National Sunglasses Day is the perfect opportunity for doctors of optometry to kick off summer with their patients. And a new resource can help in guiding patients to the right sunglasses selection.
The American National Standards Institute (ANSI) has published its 2015 revision of Standard Z80.3, Nonprescription Sunglasses and Fashion Eyewear. The standard, last revised in 2010, applies to over-the-counter eyewear typically used for cosmetic or recreational purposes. National standards are reviewed, and revised as necessary, every five years by experts in the field.
Doctors can use Standard Z80.3 to educate their patients on what to look for in a pair of nonprescription eyewear, says Karl Citek, O.D., Ph.D., chair of AOA's Commission on Ophthalmic Standards and professor of optometry at Pacific University College of Optometry in Forest Grove, Oregon. Dr. Citek is chair of the subcommittee that reviewed and revised Standard Z80.3. By creating standards, Dr. Citek says, ANSI helps protect the public by ensuring that eyewear are manufactured within allowable tolerances.
"We're responsible for the protection of our patients' eyes—including prescription and nonprescription eyewear," says Dr. Citek, who also is chair of the AOA's Commission on Ophthalmic Standards.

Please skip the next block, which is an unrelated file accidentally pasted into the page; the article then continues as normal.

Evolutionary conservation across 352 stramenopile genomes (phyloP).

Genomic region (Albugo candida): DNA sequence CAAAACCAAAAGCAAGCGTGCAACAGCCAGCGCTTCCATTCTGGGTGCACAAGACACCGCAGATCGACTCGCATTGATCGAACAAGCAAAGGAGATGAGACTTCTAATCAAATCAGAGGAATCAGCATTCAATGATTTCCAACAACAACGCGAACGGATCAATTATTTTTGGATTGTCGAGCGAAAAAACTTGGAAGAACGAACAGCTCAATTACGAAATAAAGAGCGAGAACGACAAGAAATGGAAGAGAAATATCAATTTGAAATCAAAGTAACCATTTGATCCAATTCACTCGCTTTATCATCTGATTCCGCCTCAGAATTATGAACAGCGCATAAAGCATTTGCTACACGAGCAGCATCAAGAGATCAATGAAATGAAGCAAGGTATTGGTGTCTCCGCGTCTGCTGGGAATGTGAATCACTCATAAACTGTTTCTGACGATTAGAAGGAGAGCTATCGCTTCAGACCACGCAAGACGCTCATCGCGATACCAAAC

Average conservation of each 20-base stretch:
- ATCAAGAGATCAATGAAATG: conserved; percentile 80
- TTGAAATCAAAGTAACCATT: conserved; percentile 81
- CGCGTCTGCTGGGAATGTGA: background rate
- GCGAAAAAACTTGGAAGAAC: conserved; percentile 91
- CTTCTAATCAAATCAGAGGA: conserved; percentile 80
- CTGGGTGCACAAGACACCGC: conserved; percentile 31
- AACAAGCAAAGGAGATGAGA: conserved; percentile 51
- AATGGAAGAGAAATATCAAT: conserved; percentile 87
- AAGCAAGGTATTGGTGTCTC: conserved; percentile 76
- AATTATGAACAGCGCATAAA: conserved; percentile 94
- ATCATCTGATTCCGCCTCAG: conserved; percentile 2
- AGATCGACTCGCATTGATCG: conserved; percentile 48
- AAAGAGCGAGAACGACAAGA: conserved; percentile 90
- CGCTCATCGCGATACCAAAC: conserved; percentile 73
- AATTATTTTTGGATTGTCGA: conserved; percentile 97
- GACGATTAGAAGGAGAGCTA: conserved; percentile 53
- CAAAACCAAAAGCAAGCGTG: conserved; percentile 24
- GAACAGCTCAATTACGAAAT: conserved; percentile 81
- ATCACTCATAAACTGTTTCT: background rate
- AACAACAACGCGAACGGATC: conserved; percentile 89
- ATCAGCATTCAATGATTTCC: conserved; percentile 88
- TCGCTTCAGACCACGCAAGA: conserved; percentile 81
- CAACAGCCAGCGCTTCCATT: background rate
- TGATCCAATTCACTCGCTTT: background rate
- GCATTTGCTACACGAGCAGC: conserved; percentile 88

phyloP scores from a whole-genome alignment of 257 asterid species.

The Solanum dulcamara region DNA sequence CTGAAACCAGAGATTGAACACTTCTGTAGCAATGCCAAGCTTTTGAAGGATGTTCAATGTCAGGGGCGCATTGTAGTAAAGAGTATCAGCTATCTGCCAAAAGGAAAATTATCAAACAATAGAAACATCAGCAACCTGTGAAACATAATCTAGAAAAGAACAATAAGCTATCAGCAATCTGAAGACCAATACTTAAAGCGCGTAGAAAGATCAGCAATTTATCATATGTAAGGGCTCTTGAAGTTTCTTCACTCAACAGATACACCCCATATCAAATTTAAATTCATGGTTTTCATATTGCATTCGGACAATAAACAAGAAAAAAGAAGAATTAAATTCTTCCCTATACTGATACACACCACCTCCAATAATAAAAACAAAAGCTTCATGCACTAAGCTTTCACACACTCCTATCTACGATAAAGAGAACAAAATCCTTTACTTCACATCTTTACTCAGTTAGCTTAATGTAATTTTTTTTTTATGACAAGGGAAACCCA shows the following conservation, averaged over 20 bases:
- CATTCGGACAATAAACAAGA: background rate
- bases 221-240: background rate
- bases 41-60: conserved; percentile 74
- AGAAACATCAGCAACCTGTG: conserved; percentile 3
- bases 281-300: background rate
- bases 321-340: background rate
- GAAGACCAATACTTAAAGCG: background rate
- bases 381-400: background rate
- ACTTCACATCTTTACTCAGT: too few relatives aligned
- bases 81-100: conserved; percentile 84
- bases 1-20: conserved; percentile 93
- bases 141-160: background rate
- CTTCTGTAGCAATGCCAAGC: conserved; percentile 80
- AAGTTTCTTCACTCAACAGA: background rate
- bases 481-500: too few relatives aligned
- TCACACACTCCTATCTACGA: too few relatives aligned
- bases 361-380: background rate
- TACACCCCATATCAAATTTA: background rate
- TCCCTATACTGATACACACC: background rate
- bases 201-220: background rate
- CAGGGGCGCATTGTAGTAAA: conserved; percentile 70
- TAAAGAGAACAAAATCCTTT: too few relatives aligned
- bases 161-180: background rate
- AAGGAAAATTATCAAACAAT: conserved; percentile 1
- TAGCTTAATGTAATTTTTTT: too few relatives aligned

Patients who wear contact lenses, or who otherwise might not wear prescription spectacles, should be told about the need for nonprescription sunglasses. Sunglasses should have the proper tint for the patient's needs and should not affect the patient's binocular vision.
"Doctors need to ask patients, as part of their normal case history, what they do at work or at recreation," Dr. Citek adds. "Doctors should have an awareness of that and be able to guide their patients to what the patient is looking for and make appropriate recommendations."
Shed light on the dangers of nonprescription sunglasses
Patients are often unaware of the risks associated with the use—and, just as often, lack of use—of nonprescription sunglasses. Many factors go into selecting the proper eyewear: ultraviolent radiation (UV) protection, tint, lens shape and how much coverage is provided by the frame. Even where patients buy their sunglasses matters, Dr. Citek adds. Patients should avoid roadside stands and consult their doctors of optometry. Sunglasses that do not comply with Standard Z80.3 may not offer the proper UV protection and may have other optical problems, regardless of how dark the lenses look.
Patients should know the risks: conjunctivitis or sunburn to the eyes or eyelids. Exposure to UV radiation can lead to more serious conditions, such as skin cancer.
"It's like any other sunburn," Dr. Citek says. "It can be very painful, but it also can have long-term consequences for the patient's vision."
Visit AOA's UV protection page for more information.
Read about the AOA members who ensure optometry has a say in the ophthalmic standards process.
More evidence suggesting exercise might put a dent in the costs of drug treatment through prevention of such eye diseases as age-related macular degeneration.
Contact Lens Health Week, Aug. 17-21, is an opportunity to talk about safe handling.